The Fort Homer W. Hesterly Armory opened in December 8, 1941, the day after the Japanese attacked Pearl Harbor. Along with serving the 116th Field Artillery Battalion of the National Guard, the Armory regularly hosted community events such as concerts, community dances, school recitals, and company dinners. 75 years to the day, the former Armory reopened its doors as the Bryan Glazer Jewish Community Center.
Boarded up in 2004, the old Armory remained closed until the Tampa JCC & Federation took on the renovation in 2014. Patrick Finelli, theatre consultant for the project, told me that when he first went inside the building, he found a dusty, old JBL speaker pushed aside. “Could this old speaker have broadcast JFK and Elvis Presley?” he wondered. Both men graced the old Armory’s stage in its heyday.
The building is named for Bryan Glazer, co-chairman of the Tampa Bay Buccaneers. While the façade and interior received a complete overhaul, the historic integrity of the building was preserved. For example, the development group chose to leave signage on the east end of the exterior labelling the structure as “Fort Homer W. Hesterly” and plan to maintain a community-centered approach future programming. “This is a great communal gathering spot. This is a place to come together and grow,” said Executive Director Jack Ross.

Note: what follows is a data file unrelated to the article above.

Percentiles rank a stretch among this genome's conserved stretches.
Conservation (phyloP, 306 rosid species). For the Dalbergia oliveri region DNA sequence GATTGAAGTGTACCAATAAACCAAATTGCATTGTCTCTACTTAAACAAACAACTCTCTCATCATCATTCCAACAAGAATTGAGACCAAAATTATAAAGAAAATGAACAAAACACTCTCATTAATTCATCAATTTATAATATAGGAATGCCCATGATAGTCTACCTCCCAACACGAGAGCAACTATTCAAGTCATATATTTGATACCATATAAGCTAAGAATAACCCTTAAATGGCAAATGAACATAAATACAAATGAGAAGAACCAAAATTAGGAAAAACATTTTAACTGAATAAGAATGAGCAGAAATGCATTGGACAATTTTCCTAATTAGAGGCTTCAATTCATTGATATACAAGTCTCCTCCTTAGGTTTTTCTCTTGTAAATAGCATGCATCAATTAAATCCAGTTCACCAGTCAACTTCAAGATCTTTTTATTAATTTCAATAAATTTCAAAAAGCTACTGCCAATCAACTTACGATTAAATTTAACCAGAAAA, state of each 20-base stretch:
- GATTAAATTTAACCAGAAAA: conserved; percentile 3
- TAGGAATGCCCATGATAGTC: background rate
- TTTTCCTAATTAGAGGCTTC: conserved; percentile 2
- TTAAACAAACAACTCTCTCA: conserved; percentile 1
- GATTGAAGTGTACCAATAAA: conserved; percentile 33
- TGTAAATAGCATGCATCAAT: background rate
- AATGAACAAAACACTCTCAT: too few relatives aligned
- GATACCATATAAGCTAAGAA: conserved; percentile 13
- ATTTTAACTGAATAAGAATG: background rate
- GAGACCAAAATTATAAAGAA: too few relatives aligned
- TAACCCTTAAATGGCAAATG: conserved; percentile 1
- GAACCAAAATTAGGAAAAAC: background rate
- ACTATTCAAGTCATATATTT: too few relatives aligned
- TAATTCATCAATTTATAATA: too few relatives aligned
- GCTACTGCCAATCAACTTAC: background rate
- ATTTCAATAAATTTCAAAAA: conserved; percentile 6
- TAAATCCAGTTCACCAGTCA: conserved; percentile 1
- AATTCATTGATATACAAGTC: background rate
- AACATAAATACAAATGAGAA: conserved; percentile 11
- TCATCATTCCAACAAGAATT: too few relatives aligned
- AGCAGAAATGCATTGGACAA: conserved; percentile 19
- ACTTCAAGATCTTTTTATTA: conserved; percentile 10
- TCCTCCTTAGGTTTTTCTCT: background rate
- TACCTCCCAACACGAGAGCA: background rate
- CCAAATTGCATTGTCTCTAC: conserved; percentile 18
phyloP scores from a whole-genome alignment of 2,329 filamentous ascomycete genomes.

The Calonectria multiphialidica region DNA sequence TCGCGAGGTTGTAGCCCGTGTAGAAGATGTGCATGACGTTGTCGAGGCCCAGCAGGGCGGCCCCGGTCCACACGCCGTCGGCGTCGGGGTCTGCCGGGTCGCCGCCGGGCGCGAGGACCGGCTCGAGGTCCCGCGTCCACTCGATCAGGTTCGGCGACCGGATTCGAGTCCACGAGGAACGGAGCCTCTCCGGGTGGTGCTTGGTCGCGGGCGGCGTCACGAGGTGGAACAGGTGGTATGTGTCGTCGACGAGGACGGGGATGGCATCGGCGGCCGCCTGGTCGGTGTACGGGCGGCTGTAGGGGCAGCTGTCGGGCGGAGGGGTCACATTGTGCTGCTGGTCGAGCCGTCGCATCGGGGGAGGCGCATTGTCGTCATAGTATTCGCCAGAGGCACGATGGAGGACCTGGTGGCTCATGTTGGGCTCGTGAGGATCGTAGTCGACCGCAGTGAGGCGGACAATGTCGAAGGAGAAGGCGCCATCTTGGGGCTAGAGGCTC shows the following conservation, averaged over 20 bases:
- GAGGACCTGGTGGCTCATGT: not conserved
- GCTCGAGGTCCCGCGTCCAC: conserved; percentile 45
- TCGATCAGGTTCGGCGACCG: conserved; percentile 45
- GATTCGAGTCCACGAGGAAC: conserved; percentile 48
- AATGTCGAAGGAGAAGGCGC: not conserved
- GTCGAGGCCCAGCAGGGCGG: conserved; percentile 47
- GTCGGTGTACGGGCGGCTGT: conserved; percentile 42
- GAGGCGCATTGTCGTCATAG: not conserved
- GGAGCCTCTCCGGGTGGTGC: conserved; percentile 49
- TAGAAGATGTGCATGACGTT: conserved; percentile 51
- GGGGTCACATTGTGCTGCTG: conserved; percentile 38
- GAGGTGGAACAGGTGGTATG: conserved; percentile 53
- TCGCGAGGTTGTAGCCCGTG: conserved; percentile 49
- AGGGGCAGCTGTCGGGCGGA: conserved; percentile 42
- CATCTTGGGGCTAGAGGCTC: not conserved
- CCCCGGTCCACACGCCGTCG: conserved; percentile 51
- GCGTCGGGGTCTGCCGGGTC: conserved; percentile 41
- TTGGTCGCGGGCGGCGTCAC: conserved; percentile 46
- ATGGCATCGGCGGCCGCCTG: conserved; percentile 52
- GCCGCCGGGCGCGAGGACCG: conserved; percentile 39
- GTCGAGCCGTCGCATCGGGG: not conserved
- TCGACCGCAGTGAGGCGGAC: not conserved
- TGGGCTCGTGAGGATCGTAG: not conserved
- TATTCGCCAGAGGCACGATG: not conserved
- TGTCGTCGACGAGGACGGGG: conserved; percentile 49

The center is 100,000 square feet and houses visual arts and events spaces, a fitness and outdoor aquatics facility, an indoor track, a multi-sport gym, and a café. Working in conjunction with Mr. Ross, Fleischman Garcia Architecture, and theatre consultant Patrick Finelli, IA Stage supplied and installed approximately 400 sq ft of SkyDeck™ above the stage in the main event space, enhancing the inherent flexibility of the performance space as well as ease of use and safety. “It’s a beautiful facility. A fantastic addition and will be a centerpiece of the community,” said Finelli. “I’m really happy with the way it turned out.”
So are we. The Glazer JCC truly is a model community center that embodies the message of the crests embedded in the terrazzo at four entrances of the building: Vestigia Nulla Retrorsum. Rough translation? Footprints don’t go backwards or never retreat.
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Photo By Nola Laleye